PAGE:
Another person who’s become a supremely famous cult actor, adored and revered by millions, but can’t actually act at all is Bruce Campbell. However, if he could act then it would all be ruined. He is perfect just the way he is and nobody else would have brought the same magic to the Evil Dead games as he reprised his role as Ash. He’s also taken on the Spiderman movie games, Tachyon: The Fringe, Broken Helix and Pitfall 3D: Beyond the Jungle.

There are plenty of other stars that have entered into the video game fray including Eliza Dushku (of Dolls House and Buffy fame), Chow Yun-Fat, Jackie Chan, Vin Diesel, James Earl Jones, Jet Li and Mark Hamil.

Personally I think it’s kind of fabulous when a famous voice enters into a video game, especially when it’s done really well and suits their persona. For example, using Mark Hamil in Star Wars related games or Vin Diesel as Riddick. However, there has been a lot of debate and there are plenty of detractors. What’s your call? Do you love it, like it, not give a damn or think it should be banned?

Add a comment7 comments
A Chilli Mondo  Dec. 16, 2009 at 14:58

I think it's a massive waste of money - 95% of the time I don't even recognise the voice. Same story with all these big-budget disney cartoons with "famous" voice-actors. A large percentage of the budget could've been saved if they had hired other actors.

I'd rather have cheaper games/movies with little known thesps - but who am I kidding, prices would stay the same. At least more time/money could be spent on the production of the game/movie though.

Matt Gardner  Dec. 16, 2009 at 16:15

I personally don't really care if the game I buy has a Big Name doing VO work in it....just that the work is good. As various branches of gaming evolve into interactive cinematic experiences, the demand for quality voice work must be matched by a level of commitment from the developers and producers.

I don't think that the high-street price of a game is much affected by the incorporation of a well-known thesp, but that inclusion might well lift an average game through excellent characterisation. Halo ODST didn't really offer anything new, but its more character-based storyline was certainly helped by bringing in three established actors - Nathan Fillion, Adam Baldwin and Adam Tudyk - who had only worked together before, but had an amazing capacity for crew/squad-based rapport. There's also a familiarity factor, an associative aspect that kinda makes you feel like you're in safe hands story-wise.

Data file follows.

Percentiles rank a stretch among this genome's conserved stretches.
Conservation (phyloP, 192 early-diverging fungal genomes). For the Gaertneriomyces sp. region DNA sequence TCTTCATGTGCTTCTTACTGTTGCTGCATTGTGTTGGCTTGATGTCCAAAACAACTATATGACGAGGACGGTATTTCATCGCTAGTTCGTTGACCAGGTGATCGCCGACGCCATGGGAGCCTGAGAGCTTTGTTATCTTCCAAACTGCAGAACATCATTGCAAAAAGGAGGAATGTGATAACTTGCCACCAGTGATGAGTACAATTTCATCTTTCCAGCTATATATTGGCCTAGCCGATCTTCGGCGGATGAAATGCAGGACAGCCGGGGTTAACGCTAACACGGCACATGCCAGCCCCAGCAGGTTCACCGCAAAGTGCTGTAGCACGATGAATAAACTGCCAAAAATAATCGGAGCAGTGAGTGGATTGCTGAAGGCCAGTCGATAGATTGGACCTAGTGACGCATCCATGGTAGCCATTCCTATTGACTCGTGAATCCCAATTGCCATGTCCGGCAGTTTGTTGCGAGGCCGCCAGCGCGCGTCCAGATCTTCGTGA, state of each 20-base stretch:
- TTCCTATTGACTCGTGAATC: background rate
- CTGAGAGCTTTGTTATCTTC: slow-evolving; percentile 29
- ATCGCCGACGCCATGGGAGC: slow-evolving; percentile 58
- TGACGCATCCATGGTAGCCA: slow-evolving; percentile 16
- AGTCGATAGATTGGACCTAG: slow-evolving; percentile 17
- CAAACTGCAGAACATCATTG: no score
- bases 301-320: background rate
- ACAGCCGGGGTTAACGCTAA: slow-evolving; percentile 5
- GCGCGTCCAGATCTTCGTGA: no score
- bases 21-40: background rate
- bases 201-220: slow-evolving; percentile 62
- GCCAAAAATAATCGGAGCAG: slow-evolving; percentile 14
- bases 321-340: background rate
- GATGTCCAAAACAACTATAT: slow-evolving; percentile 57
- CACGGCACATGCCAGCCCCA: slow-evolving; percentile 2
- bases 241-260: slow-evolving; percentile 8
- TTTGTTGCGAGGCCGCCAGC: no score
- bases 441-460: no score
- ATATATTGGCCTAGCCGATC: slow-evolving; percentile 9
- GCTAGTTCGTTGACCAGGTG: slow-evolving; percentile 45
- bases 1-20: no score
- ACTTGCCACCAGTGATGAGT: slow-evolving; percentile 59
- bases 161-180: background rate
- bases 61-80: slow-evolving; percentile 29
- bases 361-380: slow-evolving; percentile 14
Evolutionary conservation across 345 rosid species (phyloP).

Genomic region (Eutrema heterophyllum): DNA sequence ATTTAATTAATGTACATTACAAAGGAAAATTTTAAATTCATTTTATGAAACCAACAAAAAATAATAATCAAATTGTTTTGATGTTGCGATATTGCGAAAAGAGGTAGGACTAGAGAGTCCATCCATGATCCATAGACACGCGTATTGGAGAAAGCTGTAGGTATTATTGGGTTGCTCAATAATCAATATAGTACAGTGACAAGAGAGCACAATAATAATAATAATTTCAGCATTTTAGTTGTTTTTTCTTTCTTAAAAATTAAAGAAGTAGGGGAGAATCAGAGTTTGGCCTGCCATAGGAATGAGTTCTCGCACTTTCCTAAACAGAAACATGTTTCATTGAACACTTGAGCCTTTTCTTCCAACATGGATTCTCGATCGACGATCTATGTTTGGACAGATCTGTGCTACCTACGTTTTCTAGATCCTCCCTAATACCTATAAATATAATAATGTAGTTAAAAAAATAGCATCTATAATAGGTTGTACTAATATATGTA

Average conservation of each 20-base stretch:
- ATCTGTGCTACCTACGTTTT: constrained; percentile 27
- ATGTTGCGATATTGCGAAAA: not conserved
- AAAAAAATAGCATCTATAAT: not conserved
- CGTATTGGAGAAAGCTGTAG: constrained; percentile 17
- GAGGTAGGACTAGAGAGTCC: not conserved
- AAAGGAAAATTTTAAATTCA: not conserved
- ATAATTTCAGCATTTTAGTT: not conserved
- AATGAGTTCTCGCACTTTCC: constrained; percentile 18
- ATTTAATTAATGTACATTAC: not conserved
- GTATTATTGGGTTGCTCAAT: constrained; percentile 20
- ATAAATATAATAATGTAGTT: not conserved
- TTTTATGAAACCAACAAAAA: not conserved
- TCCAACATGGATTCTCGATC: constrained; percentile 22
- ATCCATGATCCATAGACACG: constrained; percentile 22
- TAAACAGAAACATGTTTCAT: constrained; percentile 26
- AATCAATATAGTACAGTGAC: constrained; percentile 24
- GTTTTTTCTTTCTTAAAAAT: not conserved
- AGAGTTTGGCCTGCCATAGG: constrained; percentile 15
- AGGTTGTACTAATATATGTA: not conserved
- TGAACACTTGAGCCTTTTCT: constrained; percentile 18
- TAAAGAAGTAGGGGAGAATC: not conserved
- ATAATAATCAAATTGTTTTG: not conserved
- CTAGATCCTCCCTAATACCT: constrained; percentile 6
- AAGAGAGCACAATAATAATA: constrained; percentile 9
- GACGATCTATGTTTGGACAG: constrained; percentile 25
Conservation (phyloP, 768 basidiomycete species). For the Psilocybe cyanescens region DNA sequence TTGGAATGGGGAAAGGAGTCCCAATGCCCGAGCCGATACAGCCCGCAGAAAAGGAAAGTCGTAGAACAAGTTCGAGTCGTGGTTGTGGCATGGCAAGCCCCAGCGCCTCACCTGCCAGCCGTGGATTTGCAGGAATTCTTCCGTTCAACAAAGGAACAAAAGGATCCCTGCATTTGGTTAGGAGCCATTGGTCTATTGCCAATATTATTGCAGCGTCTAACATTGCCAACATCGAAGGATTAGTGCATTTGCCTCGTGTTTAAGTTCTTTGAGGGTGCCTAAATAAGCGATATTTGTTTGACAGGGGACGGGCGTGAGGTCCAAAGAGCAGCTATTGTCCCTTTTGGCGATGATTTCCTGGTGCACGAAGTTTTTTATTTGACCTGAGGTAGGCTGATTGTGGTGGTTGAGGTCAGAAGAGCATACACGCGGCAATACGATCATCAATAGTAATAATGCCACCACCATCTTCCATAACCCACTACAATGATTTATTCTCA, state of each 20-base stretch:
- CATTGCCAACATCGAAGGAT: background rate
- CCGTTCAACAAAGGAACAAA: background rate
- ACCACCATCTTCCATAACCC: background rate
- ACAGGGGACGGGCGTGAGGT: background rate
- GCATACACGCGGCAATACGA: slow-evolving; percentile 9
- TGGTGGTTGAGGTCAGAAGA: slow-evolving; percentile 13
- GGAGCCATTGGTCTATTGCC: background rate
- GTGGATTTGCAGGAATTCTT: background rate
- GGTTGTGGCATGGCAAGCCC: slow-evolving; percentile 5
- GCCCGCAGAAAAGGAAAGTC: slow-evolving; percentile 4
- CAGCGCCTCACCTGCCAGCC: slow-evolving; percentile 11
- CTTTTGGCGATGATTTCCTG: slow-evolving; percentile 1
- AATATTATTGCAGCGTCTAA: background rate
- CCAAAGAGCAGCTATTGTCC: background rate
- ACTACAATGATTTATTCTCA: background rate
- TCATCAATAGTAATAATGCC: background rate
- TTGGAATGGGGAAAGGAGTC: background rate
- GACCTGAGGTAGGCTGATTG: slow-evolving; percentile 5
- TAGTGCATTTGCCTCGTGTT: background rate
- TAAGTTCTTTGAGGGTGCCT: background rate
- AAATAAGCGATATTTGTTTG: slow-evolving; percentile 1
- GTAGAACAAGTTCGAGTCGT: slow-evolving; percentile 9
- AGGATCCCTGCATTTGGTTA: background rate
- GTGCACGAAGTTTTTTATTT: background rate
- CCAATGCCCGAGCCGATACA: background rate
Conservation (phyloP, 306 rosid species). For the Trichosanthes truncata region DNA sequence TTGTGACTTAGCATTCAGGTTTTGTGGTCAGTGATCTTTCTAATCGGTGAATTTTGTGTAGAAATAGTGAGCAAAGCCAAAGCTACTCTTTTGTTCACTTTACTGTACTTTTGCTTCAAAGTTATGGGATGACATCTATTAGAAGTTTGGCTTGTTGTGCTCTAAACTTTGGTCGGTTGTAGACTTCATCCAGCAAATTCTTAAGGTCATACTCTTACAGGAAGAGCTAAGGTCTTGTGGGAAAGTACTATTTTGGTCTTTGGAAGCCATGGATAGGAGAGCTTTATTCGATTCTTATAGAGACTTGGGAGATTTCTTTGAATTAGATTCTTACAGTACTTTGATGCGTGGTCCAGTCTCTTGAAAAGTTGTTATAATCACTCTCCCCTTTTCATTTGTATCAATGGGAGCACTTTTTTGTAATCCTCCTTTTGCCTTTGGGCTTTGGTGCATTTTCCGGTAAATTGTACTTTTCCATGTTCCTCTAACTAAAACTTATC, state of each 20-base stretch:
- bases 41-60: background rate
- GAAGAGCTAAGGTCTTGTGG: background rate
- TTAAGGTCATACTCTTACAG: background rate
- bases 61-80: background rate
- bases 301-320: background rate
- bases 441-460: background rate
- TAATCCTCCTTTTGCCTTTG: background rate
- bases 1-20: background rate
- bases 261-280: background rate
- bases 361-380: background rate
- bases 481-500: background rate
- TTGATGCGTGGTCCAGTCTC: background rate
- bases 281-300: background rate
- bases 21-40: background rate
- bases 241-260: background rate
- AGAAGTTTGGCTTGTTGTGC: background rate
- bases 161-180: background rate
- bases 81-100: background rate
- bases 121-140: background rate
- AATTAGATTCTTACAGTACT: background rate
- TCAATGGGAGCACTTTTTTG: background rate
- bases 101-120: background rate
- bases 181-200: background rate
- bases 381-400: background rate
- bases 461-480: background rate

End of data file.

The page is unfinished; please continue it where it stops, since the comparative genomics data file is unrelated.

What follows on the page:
Plus it was frankly an excellent bonus for any of us Firefly fans still bitter about its cancellation.

Matt Gardner  Dec. 16, 2009 at 16:19

Also yes......Michael Ironside FTW!

Gunn  Dec. 16, 2009 at 20:39

Not sure I agree Mondo, I certainly recognise a famous voice and I think if your a fan of that actor/actress in real life then it does carry some weight. If your playing an RPG it can help as its obviously story driven so you will be spending a fair bit of time listening to the voices, so I say its a plus to have it delivered by someone talented.

I have no idea how much percentage of a games budget is allocated towards voice talent but I can't imagine it's a large enough percentage to affect retail value.

As a Disney fan I must disagree with you on that as well :)
Think Jeremy Irons as Scar or James Woods as Hades, just would not be the same without.

Emma Kelly  Dec. 16, 2009 at 22:09

I was pleasantly surprised to recognise Adam Baldwin as a voice actor, in Half Life 2 Episode 2.

Jad  Dec. 17, 2009 at 08:03

I loved Patrick Stewart's intro to Oblivion. I think it helped make the game even more epic and unforgettable.

However, even non-famous voices can sometimes do that, like whoever did Prince Malchezaar ("Madness has brought you here to me. I shall be your undoing!") in World of Warcraft. It always makes me think - Oh yes! Please, undo me now.

And there's "Voice", of course. ;)

Dunelore  Dec. 23, 2009 at 16:22

I remember Mark Hamill in Full Throttle - one of the best.
http://www.youtube.com/watch?v=ZQtyZ7PmFdw